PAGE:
Infrastructure Victoria’s draft 30-year infrastructure strategy is confusing and disappointing. It needs to embrace much stronger commitments to change. We must urgently eliminate harmful emissions and rein in our ecological footprint; IV’s strategy will not help us achieve this.
North East Link is shaping up as the biggest mistake of the Andrews government’s autocratic approach to transport infrastructure.
It has many problems that will eclipse those of the West Gate Tunnel.
The taxpayer will take the risk of its failure to attract traffic, and it’s not worth the massive impacts on the local people and environment.
The West Gate Tunnel doesn’t stack up and it should never have been approved.
Its economic benefits were overstated in the business case. Rather than $1.30, the project will probably return only $0.60 per dollar invested.
It doesn’t stack up financially either. Transurban needs $2.6 billion from the public purse, plus more toll revenue from CityLink, to make it work.
Transport modelling for the West Gate Tunnel was not done to prescribed standards.
It contains illogical methodology and errors that probably resulted in significant over-estimates of future traffic on the project.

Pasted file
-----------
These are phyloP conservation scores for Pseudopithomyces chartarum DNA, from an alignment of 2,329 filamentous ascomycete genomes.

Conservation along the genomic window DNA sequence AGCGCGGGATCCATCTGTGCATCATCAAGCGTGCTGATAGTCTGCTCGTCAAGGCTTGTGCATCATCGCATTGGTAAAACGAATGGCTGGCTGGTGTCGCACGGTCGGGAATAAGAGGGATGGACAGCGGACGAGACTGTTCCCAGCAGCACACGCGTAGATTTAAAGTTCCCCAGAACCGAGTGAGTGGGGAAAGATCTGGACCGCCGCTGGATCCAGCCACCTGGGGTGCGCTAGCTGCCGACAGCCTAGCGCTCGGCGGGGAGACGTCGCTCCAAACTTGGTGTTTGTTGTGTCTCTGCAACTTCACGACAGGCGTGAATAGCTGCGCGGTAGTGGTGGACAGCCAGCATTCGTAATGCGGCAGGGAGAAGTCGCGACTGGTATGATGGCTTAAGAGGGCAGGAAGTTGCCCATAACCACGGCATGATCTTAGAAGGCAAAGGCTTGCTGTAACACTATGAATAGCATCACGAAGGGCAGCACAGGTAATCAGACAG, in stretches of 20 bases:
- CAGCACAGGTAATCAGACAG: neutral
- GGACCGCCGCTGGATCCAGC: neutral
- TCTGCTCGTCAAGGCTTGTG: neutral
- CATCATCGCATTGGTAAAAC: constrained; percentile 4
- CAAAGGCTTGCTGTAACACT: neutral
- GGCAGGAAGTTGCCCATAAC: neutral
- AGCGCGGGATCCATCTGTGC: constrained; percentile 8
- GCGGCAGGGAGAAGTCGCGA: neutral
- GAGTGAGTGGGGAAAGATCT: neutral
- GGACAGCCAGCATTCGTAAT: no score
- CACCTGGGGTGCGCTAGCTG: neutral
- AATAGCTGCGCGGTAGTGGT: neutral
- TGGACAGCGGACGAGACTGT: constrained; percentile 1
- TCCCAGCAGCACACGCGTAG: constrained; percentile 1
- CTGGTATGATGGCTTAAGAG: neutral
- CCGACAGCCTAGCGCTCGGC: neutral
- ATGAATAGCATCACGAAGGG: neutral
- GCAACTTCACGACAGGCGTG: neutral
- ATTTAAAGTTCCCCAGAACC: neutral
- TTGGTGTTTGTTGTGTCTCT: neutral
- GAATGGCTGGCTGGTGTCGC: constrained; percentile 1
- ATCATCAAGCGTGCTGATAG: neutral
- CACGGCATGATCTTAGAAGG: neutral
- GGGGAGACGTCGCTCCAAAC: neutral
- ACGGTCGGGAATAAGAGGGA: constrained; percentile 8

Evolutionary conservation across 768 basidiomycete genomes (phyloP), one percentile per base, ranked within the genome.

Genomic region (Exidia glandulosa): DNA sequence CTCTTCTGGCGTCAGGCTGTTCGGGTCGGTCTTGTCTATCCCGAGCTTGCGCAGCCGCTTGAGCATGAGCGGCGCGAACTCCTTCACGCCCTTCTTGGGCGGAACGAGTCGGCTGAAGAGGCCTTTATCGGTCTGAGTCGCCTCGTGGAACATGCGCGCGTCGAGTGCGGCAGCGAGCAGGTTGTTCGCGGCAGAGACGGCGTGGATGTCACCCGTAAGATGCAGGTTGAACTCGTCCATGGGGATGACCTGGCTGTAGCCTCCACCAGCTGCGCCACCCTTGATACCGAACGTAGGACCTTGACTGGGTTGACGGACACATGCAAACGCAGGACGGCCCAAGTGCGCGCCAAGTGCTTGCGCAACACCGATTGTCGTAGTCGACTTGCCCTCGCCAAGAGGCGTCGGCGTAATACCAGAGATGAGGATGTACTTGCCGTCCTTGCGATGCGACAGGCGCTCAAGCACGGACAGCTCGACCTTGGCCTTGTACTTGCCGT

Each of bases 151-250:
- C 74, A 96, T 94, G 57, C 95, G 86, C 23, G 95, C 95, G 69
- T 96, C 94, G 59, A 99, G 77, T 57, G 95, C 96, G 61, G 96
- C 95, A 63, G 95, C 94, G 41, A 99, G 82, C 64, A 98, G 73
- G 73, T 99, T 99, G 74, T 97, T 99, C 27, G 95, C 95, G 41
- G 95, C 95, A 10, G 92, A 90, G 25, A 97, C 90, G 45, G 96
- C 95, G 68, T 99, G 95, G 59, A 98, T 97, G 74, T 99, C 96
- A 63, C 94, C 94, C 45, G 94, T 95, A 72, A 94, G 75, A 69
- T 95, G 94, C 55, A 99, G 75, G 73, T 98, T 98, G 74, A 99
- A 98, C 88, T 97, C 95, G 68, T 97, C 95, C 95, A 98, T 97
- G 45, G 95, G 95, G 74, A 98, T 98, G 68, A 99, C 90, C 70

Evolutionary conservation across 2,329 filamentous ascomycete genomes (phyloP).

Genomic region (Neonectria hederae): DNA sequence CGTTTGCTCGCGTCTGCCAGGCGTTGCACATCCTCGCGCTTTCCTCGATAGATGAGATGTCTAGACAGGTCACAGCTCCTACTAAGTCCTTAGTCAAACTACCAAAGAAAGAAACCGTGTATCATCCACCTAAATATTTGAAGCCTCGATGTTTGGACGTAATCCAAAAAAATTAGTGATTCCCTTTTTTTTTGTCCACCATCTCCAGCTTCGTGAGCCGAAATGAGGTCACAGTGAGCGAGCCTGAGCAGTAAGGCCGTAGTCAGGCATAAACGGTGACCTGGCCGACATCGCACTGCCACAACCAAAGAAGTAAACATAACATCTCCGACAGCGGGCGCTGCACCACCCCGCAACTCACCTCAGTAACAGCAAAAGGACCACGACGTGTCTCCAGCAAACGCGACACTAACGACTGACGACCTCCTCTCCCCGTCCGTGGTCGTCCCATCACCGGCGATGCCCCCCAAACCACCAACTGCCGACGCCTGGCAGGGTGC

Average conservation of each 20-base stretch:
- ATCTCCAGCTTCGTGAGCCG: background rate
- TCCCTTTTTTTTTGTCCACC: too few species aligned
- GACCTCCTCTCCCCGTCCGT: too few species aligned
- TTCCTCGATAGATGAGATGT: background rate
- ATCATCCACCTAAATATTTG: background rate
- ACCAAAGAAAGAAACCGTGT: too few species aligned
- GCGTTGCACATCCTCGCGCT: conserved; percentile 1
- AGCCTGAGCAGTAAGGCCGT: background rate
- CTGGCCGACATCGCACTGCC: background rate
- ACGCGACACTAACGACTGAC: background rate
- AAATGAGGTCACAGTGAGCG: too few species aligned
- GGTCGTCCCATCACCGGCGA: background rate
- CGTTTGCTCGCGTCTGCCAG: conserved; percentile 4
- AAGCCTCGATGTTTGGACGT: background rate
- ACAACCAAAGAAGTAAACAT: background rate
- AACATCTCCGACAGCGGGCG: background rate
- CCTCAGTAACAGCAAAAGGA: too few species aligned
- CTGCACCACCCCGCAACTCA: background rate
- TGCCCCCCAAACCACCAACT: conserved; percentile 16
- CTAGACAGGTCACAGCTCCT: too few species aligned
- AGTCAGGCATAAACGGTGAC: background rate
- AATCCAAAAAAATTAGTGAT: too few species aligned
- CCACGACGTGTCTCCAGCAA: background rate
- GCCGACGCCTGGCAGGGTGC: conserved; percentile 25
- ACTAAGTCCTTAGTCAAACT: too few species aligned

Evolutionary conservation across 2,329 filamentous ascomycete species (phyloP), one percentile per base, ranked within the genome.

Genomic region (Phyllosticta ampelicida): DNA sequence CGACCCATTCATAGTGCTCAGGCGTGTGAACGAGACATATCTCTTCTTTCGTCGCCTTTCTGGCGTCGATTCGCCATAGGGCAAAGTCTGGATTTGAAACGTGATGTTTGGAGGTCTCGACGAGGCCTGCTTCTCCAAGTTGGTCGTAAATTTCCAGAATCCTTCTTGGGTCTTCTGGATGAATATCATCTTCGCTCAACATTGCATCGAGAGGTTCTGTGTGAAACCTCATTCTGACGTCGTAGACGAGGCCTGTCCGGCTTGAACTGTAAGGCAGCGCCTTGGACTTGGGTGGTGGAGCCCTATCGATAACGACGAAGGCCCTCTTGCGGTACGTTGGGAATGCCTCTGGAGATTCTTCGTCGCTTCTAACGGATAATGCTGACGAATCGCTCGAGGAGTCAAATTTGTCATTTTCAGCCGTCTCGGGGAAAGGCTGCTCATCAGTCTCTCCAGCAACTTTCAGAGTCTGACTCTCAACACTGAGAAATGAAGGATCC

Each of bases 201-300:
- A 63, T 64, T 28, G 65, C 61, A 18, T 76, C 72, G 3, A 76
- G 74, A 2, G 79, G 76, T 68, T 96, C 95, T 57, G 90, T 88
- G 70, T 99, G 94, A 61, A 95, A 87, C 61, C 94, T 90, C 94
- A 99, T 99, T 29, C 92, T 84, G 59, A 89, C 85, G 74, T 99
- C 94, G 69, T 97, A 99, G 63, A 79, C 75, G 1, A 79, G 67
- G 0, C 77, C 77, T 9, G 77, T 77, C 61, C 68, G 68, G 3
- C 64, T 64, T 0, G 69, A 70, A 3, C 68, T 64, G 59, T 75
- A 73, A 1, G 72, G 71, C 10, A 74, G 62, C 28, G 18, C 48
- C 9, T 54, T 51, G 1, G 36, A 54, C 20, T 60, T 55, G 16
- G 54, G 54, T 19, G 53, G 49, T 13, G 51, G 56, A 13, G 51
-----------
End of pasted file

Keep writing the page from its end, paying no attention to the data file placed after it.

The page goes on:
It also can’t be shown to be mathematically stable, which is a fundamental requirement of such modelling. It therefore shouldn’t have been used for the cost-benefit analysis, nor as a basis for the environment effects statement.
The same is true for East West Link and North East Link, which used the same modelling processes.
Transport modellers must take heed of these issues. Concurrent peer reviews must be compulsory.
It’s time to lift the game and do it properly.
The Government’s assessment of the West Gate Tunnel contained significant errors in the transport modelling and the cost-benefit analysis that made the project seem a lot better than it was. It should never have been approved, and I predict that when it eventually opens it won’t deliver the claimed benefits.
Let me be very clear about this – the system of rational and objective planning for transport is completely broken in Victoria.
Politics has trumped planning, and there’s no guarantee that the chosen investments are the right ones.
It’s nothing short of pork-barreling in the extreme.